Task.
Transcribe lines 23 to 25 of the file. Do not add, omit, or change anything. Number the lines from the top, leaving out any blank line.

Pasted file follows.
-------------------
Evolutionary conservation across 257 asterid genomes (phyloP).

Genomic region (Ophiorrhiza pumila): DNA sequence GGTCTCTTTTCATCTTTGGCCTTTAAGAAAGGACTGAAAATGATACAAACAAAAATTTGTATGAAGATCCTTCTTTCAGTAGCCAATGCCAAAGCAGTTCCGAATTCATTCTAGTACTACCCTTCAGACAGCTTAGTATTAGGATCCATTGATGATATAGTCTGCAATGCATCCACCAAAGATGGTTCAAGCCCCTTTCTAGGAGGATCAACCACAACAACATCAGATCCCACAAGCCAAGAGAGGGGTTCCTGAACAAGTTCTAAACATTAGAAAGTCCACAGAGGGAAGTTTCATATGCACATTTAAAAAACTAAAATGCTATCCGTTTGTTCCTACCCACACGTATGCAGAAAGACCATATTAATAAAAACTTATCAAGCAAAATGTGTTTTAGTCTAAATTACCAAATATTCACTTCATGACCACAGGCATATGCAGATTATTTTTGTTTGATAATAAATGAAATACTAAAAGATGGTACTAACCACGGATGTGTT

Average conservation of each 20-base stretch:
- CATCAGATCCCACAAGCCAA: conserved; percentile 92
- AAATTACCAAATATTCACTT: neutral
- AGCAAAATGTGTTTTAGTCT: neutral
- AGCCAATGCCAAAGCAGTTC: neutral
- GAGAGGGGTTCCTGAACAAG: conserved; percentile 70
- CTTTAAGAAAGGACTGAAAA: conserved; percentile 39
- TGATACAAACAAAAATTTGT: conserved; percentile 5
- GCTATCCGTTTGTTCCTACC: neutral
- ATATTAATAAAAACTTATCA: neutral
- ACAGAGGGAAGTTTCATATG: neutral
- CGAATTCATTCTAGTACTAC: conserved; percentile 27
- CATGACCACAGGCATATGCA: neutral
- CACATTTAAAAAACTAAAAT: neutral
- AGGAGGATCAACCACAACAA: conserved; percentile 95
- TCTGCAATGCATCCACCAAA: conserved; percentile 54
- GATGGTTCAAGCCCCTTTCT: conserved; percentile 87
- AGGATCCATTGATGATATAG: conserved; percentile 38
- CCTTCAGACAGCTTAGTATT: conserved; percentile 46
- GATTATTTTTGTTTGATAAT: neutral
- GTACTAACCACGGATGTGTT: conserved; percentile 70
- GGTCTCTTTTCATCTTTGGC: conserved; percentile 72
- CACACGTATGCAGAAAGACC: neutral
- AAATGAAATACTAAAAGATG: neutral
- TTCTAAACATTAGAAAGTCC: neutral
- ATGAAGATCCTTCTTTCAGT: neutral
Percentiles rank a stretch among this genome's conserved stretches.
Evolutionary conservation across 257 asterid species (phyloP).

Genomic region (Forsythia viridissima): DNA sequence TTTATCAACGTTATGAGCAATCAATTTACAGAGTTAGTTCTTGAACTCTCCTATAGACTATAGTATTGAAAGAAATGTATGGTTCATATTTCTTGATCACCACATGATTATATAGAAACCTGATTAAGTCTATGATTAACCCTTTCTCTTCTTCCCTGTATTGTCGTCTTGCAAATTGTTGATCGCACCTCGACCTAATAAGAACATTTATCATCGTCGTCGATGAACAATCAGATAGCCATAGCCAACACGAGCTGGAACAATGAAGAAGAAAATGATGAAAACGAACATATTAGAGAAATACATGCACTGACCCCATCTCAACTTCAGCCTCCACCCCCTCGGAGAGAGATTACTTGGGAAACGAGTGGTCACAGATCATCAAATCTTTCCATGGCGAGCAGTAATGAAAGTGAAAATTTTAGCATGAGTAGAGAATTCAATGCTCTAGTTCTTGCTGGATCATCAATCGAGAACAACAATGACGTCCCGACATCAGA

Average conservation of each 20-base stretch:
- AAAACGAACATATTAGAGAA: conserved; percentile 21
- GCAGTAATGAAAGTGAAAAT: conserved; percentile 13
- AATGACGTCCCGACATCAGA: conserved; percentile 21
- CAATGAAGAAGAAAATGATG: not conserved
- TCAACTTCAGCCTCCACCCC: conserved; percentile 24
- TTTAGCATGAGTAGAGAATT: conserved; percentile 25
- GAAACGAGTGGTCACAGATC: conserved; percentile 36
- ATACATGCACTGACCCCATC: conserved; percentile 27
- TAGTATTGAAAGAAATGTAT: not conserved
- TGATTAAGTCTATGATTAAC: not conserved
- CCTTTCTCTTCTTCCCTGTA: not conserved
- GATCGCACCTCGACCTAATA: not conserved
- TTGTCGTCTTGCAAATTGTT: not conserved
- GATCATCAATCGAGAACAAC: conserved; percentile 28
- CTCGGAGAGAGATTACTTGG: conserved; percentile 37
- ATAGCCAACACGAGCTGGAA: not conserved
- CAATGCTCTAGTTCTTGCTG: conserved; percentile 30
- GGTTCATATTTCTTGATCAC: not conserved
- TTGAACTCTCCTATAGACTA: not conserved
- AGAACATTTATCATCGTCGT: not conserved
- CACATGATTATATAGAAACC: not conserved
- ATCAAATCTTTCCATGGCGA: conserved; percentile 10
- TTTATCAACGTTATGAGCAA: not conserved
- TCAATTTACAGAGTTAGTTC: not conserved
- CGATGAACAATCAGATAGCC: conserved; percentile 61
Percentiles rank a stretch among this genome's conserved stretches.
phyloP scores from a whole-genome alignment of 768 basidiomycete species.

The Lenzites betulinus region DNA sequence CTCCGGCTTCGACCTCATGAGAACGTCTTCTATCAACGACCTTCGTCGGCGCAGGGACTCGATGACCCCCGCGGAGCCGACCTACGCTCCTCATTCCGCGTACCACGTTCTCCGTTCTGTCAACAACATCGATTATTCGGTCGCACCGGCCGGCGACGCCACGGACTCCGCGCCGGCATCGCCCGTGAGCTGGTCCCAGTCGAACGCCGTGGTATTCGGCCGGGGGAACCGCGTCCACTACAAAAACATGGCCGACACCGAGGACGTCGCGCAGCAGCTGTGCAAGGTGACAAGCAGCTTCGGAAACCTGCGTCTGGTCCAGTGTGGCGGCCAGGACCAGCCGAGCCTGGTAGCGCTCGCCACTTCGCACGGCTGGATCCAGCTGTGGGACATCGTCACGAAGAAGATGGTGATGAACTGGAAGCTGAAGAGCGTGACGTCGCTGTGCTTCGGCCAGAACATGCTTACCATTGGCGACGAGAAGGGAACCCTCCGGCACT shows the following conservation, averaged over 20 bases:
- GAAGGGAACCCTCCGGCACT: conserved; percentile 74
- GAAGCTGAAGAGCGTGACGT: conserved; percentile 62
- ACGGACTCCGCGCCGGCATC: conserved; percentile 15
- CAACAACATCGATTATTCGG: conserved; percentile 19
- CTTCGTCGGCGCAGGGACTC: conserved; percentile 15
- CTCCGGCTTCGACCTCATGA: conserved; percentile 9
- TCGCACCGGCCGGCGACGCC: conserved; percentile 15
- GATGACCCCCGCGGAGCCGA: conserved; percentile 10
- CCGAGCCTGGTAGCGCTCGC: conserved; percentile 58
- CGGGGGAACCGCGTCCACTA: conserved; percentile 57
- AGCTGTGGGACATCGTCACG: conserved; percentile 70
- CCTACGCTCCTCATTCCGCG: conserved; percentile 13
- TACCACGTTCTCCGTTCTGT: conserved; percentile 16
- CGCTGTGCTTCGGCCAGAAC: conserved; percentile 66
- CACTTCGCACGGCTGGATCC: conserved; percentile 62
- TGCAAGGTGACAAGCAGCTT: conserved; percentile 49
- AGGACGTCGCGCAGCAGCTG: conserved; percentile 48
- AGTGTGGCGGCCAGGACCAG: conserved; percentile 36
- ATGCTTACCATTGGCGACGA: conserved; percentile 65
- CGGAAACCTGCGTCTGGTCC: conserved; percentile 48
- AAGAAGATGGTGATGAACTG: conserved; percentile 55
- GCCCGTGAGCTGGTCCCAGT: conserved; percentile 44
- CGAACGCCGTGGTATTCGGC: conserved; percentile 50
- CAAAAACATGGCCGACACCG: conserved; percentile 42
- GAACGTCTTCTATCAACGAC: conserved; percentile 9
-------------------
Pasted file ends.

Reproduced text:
- GTACTAACCACGGATGTGTT: conserved; percentile 70
- GGTCTCTTTTCATCTTTGGC: conserved; percentile 72
- CACACGTATGCAGAAAGACC: neutral